Nearly ten years ago, baseball fans were introduced to a new concept in sports marketing, the "green screen" of rolling virtual ads behind home plate.  Today, this advertising platform is really taking flight.

The Florida Marlins have lined their entire outfield with bright lime green walls, capable of showing stats, replays, movie clips, and of course TV commercials. And 17 NHL teams have brought this technology to their rink boards. After all, what’s better than watching someone get checked into your logo?

Director of Marketing for Skokie-based Jelmar, Adrienne Gibbons explains, "We are very excited for the opportunity to see the CLR logo during BlackHawks games. It also helps that the team is doing well and people are tuning in.” 

For our clients, like CLR, the exposure doesn’t stop at just local airings. Their signage can be seen during any game featured as part of the NHL Center Ice package. This includes games viewed at bars & restaurants. Sponsors also benefit from any goals, fights or falls that make the highlight reels on local or national sports news.

Brendan Lewis of Comcast SportsNet Chicago adds, “The on-the-glass position really stands out for brands like CLR. And it not only enjoys the massive viewership that every Blackhawks home game garners; but the opportunity for additional visibility is a real bonus.”

Another technology-inspired breakthrough was implemented for the 2015 NHL All-Star game. For the first time, a player's sweater and the puck were outfitted with a microchip that sent stats to a control center and then to TV viewers.  This application not only provides noteworthy data for coaches and fans, but it also introduces a considerable opportunity for sponsorship revenue. For example, "Puck Speed for that Goal is brought to you by Speedy Cash… Love that Speedy Cash."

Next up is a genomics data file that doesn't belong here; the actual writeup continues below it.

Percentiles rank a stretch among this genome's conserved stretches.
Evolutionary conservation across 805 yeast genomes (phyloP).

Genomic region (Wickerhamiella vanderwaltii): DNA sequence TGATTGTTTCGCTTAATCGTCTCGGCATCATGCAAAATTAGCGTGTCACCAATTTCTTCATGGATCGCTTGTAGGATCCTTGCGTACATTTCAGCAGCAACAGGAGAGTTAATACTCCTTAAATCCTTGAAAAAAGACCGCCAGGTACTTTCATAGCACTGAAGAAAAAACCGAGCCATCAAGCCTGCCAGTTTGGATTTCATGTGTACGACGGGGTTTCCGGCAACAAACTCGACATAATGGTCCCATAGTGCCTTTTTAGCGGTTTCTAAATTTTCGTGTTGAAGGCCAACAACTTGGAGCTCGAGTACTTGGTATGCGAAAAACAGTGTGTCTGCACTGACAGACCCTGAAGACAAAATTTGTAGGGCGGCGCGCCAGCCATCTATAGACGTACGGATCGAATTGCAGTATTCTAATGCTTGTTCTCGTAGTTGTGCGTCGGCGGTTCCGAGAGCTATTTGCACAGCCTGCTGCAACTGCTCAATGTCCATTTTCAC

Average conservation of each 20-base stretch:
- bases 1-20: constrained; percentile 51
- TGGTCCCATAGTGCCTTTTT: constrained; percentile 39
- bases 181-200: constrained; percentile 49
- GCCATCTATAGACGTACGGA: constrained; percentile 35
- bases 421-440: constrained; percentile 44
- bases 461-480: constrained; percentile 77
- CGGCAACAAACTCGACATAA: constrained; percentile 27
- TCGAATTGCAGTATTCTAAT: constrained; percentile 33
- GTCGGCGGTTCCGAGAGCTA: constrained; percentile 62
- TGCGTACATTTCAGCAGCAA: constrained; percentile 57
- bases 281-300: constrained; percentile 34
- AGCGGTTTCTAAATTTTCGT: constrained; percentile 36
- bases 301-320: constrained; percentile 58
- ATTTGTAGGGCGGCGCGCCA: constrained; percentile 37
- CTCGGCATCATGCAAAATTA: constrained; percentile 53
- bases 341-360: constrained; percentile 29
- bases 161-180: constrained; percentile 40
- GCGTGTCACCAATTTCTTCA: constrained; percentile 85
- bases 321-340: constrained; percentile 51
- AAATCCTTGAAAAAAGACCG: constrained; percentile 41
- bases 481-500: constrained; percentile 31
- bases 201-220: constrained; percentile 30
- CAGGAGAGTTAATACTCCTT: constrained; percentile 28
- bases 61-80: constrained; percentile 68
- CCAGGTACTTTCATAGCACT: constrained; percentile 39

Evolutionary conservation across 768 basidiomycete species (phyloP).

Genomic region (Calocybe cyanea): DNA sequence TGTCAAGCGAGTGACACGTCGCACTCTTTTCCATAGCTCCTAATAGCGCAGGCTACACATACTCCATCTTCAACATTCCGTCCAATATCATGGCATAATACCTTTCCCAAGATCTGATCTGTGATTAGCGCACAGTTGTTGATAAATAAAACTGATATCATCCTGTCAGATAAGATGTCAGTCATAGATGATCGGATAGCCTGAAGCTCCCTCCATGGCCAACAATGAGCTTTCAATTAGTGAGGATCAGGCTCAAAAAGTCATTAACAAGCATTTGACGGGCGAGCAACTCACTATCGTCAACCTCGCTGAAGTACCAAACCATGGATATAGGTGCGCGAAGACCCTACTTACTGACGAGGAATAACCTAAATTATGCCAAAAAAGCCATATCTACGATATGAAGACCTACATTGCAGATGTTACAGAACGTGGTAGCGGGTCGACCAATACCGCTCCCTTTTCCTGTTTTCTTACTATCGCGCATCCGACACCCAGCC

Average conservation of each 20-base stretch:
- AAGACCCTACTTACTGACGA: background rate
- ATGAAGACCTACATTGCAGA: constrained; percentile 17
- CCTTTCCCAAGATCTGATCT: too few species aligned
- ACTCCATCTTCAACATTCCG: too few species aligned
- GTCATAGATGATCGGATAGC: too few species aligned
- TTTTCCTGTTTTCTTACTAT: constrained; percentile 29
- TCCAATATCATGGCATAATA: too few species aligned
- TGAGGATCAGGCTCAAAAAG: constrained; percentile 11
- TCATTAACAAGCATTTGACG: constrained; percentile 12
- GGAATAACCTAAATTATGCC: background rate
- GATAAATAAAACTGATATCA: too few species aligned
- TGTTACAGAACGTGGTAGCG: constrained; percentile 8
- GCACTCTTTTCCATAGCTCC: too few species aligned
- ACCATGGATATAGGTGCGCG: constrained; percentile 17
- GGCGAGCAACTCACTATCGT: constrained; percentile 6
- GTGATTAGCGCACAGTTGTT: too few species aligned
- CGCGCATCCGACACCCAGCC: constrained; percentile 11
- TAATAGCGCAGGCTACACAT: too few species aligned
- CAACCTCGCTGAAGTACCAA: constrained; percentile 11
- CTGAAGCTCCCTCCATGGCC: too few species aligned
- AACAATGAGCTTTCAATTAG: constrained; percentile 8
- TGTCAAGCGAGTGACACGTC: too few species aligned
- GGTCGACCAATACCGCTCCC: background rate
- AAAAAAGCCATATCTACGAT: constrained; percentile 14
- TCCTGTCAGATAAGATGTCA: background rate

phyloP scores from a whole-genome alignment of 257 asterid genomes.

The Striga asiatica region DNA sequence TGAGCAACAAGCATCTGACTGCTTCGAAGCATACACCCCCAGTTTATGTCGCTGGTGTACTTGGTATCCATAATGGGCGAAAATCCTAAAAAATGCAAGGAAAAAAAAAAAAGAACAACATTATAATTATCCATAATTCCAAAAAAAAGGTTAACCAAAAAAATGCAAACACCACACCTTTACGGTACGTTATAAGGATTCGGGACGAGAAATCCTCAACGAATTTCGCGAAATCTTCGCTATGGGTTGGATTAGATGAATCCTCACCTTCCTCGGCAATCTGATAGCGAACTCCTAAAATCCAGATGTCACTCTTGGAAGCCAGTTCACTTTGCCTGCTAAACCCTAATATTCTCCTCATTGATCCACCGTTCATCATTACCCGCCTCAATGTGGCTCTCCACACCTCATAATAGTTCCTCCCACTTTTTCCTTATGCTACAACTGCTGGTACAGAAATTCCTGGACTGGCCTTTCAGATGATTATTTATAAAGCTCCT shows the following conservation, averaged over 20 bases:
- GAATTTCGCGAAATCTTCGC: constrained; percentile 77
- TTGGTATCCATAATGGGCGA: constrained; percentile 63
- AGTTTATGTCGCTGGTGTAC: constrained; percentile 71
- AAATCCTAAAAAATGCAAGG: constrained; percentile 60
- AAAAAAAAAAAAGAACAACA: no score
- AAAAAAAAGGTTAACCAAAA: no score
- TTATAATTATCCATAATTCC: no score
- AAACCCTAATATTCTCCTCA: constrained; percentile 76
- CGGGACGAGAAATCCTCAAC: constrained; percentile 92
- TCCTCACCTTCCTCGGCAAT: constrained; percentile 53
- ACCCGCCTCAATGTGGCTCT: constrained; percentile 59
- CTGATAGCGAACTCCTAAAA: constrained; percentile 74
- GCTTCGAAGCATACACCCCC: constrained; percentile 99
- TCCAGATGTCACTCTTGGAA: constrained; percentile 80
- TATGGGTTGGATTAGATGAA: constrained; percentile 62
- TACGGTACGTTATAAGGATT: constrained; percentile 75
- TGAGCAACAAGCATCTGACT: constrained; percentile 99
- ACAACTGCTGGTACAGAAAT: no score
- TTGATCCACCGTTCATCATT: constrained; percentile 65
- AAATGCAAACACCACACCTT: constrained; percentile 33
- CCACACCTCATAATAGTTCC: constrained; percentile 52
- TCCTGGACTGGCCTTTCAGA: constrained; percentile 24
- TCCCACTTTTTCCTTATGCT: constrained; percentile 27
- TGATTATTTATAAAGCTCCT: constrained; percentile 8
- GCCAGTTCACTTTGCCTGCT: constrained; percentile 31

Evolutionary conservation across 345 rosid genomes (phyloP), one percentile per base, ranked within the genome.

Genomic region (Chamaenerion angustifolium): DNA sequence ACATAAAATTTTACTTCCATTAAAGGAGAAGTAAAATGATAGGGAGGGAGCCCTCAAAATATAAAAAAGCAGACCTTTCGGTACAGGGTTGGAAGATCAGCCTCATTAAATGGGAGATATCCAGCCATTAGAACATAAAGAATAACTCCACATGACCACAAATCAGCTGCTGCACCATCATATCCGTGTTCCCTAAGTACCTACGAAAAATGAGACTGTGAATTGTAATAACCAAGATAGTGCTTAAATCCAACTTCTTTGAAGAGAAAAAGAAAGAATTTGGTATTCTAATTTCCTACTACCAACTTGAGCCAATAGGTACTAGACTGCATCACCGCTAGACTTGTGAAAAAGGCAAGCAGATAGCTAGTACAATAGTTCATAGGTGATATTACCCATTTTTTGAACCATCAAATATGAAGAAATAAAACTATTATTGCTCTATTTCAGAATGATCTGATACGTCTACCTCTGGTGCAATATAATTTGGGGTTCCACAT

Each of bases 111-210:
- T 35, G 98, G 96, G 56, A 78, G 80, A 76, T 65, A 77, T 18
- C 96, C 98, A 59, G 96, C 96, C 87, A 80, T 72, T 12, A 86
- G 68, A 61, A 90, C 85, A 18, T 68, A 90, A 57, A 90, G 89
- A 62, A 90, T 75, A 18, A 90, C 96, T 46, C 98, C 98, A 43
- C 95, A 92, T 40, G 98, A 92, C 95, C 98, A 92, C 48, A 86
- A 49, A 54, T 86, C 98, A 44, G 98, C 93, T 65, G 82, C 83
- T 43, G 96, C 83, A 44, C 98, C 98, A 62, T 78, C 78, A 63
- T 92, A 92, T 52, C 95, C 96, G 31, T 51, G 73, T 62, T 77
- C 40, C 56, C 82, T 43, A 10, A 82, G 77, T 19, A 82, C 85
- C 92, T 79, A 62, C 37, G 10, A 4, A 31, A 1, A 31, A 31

Although our roots are in DRTV, we love any television or radio opportunity we can find to assist our client’s marketing efforts. Sponsorship and other added value are something with which we’ve seen real success. And putting brands on ice is definitely one of them.

 

Interactive TV has arrived... and it's working.

By: Matt Cote, Craig Meisenheimer

In all the talk about devices that consumers have in hand while watching TV, we often forget the most common one: The Remote Control. Yep, the trusty, old remote.  Luckily for DRTV marketers, Interactive TV is rapidly enhancing the power of this overlooked device.

Today over 85 million homes are equipped with some form of interactive TV. Dish, DirecTV, Comcast, TiVo, AT&T and others have all grown out a robust footprint of interactive TV homes.  The technology enables consumers to respond to an offer, request a phone call, click to watch more content and even play games with their remote.  And advertisers can take advantage of it all to drive incremental leads, sales and brand interaction.

At Eicoff, we recently tested these capabilities in a big way. Through the AT&T U-Verse system, we created a stand-alone TV channel for K12 Online Education. Simultaneously, while AT&T U-Verse subscribers were watching their favorite shows, we would air one of our K12 commercials. During that 30 or 60 second advertisement, a pop-up would appear and say, “If you’re interested in learning more about home-schooling curriculum, click OK for more information.” Once the viewer clicked OK, they were telescoped to our unique channel.